- Barrier frustration - Your dog barks because he wants to get to something he is prevented from getting to, but not aggressively. For example, when you are standing outside talking to a friend and your dog barks because he knows you are out there and he cannot get to you.
- Predatory behavior - Your dog barks in response to squirrels, rodents, or other prey. Dogs also usually try to chase the prey and may become destructive if they cannot get to the creature.
Reduce or Remove Barking Triggers
Once you uncover the reason why your dog is barking and the triggers that provoke it, start avoiding these triggers and situations as much as possible. You can't work on introducing the trigger slowly and making your dog feel better or have a response other than barking if he's continually exposed to the situation. He's going to do what he has always done, and that's bark!
This is especially important if barking occurs when you are not home since you are not there to remove your dog from the situation. For example, if your dog's barking at noises he hears consider confining him to an area of your house where he is less likely to be able to hear the noises and play white noise or calming music to drown out noises he is hearing. The website simplynoise.com plays white noise.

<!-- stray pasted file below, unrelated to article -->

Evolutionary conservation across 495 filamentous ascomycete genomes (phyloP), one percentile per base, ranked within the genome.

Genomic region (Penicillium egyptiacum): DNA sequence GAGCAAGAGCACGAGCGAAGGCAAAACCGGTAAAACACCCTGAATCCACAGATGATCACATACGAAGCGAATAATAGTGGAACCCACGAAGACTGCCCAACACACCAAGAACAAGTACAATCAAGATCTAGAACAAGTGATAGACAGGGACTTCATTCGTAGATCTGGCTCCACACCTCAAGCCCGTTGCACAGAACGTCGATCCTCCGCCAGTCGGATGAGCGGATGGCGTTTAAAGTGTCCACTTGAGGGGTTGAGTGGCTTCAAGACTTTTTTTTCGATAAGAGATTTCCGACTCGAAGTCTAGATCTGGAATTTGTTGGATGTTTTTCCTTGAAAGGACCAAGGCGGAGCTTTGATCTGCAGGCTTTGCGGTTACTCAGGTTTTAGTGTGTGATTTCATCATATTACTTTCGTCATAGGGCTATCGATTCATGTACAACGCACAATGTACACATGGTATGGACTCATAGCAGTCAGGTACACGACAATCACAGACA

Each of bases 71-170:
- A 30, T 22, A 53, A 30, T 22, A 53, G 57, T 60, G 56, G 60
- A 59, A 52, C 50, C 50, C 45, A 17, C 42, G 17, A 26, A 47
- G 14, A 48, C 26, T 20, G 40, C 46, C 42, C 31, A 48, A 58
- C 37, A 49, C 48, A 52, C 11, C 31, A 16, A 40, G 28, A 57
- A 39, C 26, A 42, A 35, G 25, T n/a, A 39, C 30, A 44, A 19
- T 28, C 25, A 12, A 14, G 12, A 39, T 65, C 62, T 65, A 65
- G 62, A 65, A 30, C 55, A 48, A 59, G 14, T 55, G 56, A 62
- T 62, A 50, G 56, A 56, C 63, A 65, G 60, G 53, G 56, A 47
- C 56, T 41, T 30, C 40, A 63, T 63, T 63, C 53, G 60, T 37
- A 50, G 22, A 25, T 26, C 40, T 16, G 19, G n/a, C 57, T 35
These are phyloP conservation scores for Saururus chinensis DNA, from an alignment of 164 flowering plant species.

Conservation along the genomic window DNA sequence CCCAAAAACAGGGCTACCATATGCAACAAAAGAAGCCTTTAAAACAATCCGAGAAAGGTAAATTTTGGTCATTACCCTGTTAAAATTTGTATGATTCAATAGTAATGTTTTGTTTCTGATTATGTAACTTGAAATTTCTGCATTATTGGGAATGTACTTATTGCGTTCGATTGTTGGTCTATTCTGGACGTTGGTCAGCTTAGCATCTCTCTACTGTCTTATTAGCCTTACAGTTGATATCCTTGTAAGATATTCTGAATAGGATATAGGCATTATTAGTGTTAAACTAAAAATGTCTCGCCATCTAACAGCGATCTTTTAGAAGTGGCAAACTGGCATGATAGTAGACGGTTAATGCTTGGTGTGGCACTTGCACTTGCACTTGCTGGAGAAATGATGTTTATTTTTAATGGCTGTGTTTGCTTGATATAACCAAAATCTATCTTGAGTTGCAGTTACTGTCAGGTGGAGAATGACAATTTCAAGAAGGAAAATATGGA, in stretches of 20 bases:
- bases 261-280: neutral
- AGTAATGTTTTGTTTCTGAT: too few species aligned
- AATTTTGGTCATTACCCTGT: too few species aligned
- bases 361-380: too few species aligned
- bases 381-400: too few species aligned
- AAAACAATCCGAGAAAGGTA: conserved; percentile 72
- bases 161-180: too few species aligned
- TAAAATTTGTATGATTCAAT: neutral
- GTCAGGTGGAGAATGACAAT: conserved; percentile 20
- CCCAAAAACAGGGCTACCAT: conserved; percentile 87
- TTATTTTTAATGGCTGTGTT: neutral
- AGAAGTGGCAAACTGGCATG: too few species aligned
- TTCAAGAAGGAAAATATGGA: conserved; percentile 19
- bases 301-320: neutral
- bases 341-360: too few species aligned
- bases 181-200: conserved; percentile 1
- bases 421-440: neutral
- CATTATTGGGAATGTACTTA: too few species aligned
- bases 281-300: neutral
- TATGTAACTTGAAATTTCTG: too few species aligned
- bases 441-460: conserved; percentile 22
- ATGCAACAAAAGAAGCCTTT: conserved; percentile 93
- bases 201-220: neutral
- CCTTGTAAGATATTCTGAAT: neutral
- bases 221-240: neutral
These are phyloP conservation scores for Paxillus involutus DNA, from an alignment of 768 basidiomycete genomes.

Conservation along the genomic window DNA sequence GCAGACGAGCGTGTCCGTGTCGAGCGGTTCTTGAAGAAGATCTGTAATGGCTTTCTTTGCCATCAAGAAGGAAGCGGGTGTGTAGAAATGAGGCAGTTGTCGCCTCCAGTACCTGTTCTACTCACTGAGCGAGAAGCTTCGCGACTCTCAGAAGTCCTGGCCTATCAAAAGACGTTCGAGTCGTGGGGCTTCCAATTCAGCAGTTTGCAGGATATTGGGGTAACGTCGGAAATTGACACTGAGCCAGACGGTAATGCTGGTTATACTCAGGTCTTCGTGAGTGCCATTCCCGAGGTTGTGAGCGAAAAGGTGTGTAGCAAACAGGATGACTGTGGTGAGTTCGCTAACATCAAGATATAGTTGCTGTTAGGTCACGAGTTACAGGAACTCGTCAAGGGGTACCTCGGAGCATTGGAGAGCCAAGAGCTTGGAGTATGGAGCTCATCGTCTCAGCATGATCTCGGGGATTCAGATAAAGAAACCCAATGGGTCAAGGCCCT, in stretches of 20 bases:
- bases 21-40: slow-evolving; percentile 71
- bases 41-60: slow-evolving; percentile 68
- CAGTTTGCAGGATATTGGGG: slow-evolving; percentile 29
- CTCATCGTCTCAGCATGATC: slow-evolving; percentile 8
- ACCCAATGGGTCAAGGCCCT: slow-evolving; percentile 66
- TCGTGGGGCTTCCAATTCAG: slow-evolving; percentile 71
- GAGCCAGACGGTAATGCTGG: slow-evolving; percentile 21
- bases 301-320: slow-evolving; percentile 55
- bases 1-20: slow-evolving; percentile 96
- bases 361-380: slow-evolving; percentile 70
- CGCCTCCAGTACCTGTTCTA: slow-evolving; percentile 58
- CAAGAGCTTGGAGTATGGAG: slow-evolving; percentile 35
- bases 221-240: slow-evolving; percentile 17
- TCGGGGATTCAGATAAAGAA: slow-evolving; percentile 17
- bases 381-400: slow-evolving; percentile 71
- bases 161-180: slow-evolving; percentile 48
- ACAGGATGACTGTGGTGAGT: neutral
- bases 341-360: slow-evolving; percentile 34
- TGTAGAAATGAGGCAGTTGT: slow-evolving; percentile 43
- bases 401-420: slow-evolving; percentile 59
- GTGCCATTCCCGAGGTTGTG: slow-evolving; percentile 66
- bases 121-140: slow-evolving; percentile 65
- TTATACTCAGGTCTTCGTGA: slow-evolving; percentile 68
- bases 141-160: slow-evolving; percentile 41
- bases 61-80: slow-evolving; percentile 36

Desensitize Your Dog to Barking Triggers
If your dog is barking at a specific trigger, such as strangers passing the house, then teach him to look at you (eye contact) on command and/or touch his nose to your hand (hand target) using treats so that he learns to focus on you. If he is focusing on you, then he is less likely to bark. You have to teach him these commands in non-distracting situations before you can expect him to perform in the face of distractions and his triggers for barking.